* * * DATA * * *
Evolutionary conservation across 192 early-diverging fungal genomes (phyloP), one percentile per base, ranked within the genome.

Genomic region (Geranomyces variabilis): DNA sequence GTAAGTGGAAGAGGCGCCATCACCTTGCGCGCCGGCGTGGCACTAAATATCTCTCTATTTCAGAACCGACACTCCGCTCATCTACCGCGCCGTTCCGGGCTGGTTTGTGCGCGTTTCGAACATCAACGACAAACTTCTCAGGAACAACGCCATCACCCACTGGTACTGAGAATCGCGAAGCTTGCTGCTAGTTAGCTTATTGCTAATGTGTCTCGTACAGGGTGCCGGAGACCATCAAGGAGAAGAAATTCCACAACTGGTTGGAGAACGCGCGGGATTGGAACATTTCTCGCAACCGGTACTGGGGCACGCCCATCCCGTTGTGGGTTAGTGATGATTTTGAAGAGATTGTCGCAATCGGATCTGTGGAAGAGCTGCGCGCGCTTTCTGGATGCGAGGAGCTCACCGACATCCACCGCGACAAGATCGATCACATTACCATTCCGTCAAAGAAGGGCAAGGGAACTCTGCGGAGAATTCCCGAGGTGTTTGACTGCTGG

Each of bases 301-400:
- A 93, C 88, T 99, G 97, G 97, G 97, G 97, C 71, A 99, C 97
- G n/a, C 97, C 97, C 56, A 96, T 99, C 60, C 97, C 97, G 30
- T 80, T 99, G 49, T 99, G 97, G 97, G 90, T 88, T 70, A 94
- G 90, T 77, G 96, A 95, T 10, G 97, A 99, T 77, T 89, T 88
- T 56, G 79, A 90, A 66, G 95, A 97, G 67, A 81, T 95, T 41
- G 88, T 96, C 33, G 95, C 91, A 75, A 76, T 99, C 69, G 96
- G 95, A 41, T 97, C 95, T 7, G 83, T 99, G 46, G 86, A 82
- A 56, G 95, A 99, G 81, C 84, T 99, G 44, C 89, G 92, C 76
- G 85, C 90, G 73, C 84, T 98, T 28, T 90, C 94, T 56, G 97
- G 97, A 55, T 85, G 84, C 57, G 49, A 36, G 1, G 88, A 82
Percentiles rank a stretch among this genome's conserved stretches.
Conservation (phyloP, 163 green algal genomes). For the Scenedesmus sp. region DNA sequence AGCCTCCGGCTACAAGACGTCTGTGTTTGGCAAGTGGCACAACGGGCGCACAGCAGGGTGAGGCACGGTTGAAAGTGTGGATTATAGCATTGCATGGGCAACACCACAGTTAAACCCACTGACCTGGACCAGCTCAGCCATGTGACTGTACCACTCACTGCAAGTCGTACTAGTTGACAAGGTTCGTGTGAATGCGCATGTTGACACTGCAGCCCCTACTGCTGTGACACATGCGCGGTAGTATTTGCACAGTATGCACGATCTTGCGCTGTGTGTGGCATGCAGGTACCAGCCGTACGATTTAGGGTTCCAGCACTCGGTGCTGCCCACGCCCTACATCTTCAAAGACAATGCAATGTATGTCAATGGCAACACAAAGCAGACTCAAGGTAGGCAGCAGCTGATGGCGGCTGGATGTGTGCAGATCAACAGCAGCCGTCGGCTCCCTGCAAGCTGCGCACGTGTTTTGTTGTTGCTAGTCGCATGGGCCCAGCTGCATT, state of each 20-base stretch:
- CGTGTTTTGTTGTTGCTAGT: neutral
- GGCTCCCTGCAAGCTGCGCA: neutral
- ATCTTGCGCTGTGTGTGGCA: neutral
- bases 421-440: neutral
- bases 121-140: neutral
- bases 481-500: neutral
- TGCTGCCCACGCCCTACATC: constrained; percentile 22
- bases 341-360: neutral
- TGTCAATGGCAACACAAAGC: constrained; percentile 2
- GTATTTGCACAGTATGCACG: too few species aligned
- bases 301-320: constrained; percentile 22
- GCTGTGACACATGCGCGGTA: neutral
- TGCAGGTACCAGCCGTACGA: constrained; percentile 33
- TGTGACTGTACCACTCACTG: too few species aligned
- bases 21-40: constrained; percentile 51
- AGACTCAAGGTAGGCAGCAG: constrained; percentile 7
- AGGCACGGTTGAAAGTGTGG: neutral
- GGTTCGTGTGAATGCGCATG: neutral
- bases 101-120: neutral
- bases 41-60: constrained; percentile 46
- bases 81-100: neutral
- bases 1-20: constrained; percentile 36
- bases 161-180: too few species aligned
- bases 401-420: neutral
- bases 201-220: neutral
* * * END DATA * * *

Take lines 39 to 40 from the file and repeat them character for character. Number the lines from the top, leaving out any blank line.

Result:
- bases 401-420: neutral
- bases 201-220: neutral